Along the valley side past the discarded Top Bottoms DVD and the junction box graffiti. Past the muslim man, trousers tucked into socks. Past the teenage boys in tracksuits tops, sharing a joint. It’s sunny now, 19°, but the woman with the tasseled gold scarf is still hiding under the hood of her heavy coat.

The police helicopter hovers overhead as two women at the bus stop discuss the sexual assault featured in the local paper. “You can’t risk anything now, can you?” the younger woman says, “I was thinking of walking into work now the weather’s getting better but I’m not risking it.”
“I usually walk in” says the older woman, “If they see me they’ll run a mile anyway.”

Mouldy windfall apples line the slippery stone steps to the back-to-backs. I walk head first into the hanging basket of dead twigs next to the front door with “fucking crack bitch” scrawled across it in marker pen. I curse and make my way back out to the Co-op where I sit in the car park eating peanuts while the man with the Father Christmas bag-for-life hugs a spaniel.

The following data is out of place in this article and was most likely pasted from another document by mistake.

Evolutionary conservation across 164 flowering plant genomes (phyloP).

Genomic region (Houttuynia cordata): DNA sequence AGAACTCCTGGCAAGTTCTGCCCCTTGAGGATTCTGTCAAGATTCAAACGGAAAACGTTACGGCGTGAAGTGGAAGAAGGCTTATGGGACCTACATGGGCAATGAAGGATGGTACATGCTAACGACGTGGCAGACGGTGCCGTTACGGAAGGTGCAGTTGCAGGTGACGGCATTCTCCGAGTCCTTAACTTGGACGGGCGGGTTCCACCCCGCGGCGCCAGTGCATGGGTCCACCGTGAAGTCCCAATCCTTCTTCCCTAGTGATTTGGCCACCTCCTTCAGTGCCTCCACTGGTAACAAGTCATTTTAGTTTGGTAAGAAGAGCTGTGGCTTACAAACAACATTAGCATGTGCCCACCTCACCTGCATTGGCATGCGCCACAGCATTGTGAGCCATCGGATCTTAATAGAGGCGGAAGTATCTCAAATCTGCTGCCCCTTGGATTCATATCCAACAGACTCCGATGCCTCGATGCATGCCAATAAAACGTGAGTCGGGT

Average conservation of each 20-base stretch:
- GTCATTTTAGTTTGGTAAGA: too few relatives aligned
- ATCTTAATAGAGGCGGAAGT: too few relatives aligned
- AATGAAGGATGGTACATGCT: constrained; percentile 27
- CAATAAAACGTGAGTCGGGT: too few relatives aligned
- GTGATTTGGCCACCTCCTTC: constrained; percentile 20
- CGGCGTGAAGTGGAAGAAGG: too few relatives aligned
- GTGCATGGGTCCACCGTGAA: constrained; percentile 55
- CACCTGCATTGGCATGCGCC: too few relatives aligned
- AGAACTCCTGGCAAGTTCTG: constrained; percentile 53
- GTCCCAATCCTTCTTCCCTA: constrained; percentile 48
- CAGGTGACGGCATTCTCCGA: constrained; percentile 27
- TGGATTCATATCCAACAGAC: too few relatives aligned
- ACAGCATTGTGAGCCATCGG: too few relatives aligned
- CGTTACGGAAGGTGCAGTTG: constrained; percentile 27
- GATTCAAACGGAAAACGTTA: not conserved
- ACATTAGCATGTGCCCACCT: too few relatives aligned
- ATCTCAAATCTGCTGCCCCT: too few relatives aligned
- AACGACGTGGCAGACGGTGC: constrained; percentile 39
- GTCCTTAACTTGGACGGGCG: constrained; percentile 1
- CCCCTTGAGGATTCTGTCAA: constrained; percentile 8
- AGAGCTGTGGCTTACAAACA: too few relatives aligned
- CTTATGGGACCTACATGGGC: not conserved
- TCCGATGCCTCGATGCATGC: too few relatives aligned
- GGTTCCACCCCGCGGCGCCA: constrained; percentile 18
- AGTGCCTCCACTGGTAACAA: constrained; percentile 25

Wednesday, 1 March 2017

Police sirens and heavy sleet

Police sirens and heavy sleet.

I follow the drunk man with the old Sainsbury’s bag-for-life who is making use of the full width of the generous pavements. He wears a three-quarter length camouflage jacket, very skinny jeans, and an enormous pair of brothel creepers. He goes into the Co-op at the second attempt and buys a bag of salmon and potato dog food.

Down from the dumpster full of brand new trainers, at the terrarium bus stop where ivy thrives behind the perspex, the women with the toddlers in pushchairs are discussing a mutual neighbour: “That twat over the road”.